New York Times bestselling author Tracy Hickman and award-winning video game designer Richard Garriott begin their epic fantasy Blade of the Avatar series with The Sword of Midrasa thrilling prequel to the Shroud of the Avatar video game.
The world died during the Fall.
Abandoned by the mighty Avatars and their Virtues, the people who remained were left defenseless in an untamed land. That is, until the Obsidians came. Through dark sorcery and overwhelming force the Obsidian Empire brought order to chaos, no matter the cost.
Aren Bennis is a Captain in the Obsidian Army who has seen enough of what a world without Virtue looks like and is willing to do whatever it takes to establish a lasting peace. But after finding a magical sword that only he can wield, a sword his trusted scout, Syenna, claims is a blade once used by the legendary Avatars, Aren is thrown into a far more unfamiliar battle. One fought with whispered words and betrayal instead of swords and arrows.
Running out of allies, Aren's only hope for survival is to discover the true nature of the ancient weapon he wears at his side. In order to do that, Aren will have to turn to the empire's enemies and, in doing so, he will discover what order at the hands of the Obsidians really means.
About the Author
TRACY HICKMAN has been publishing game designs, books, and stories for more than thirty-five years. In addition, he is a New York Times bestselling coauthor of many novels, including the original Dragonlance Chronicles. Hickman lives in Utah.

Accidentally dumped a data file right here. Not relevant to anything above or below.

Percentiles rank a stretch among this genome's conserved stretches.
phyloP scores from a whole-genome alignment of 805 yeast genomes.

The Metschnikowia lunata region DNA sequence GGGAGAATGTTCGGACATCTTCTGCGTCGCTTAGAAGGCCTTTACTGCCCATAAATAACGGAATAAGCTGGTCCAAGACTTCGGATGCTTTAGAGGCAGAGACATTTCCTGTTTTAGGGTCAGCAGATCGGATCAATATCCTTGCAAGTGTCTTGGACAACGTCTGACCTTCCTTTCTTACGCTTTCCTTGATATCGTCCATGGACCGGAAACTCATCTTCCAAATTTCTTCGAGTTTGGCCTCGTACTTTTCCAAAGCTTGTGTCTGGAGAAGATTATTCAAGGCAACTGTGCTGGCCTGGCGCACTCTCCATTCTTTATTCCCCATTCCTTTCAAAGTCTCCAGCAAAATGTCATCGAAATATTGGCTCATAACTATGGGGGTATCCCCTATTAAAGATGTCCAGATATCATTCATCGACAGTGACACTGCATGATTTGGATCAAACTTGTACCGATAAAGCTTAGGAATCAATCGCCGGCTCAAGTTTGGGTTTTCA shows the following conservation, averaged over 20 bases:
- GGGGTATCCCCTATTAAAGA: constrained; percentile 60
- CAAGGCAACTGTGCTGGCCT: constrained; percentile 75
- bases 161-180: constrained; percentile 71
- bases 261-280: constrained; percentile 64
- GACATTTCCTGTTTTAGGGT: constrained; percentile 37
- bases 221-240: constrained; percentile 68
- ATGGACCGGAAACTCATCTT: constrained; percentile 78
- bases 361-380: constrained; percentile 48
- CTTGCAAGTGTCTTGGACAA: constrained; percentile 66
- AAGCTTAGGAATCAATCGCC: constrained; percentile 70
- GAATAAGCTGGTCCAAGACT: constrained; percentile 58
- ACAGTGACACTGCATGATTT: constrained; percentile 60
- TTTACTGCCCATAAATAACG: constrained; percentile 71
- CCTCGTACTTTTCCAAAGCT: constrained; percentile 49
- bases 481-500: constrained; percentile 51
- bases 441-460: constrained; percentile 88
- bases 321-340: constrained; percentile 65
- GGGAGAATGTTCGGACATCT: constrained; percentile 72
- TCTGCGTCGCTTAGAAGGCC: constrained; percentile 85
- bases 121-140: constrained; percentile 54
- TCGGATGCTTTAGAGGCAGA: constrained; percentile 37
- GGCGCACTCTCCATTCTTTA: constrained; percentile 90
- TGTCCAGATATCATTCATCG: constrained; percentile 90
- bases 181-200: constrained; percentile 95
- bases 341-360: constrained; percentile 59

RICHARD GARRIOTT DE CAYEUX is a video game designer, collector, and private astronaut. In 2006 Richard was awarded with two industry honors for his work in the games business: selection into The Academy of Interactive Arts and Sciences Hall of Fame and the Lifetime Achievement Award at the Game Developers Choice Awards.
Read an Excerpt
The Sword of Midras
A Shroud of the Avatar Novel
By Tracy Hickman
Tom Doherty AssociatesCopyright © 2016 Portalarium, Inc.
All rights reserved.
Aren Bennis, captain of the Westreach Army of the Obsidian Empire, looked out for the heads of his archer ranks toward the remains of the city of Midras.
"Why does bringing order demand such a mess?" he mused as he scanned the splintering stockade wall for the remaining defenders behind it. "Such a beautiful, glorious mess."
The city — or what passed for a city in these times, Aren corrected himself ruefully — lay under the pall of a large column of smoke billowing from the still burning barracks on the far side of the city. The smoke rose to mar the otherwise clear sky overhead. Aren could see the forward lines of battle against the stockade wall that stood between him and the interior of the city beyond. This was the third breach in the defenses he had commanded that day. Parts of the city were already being looted because of his two previous successes. Now, once more at his orders, the satyrs had regrouped into a concentrated force and were tearing down another section of the defensive wall. The fauns were grouped here as well in support of the satyrs, their special song loosening the mortar between the timbers. They had been the key to the fall of Midras, penetrating the timbers that stood against them in a number of places. It allowed the main force of human warriors to sweep through the breach and collapse the city defenses. Now the city had fallen to them as the captain knew it would.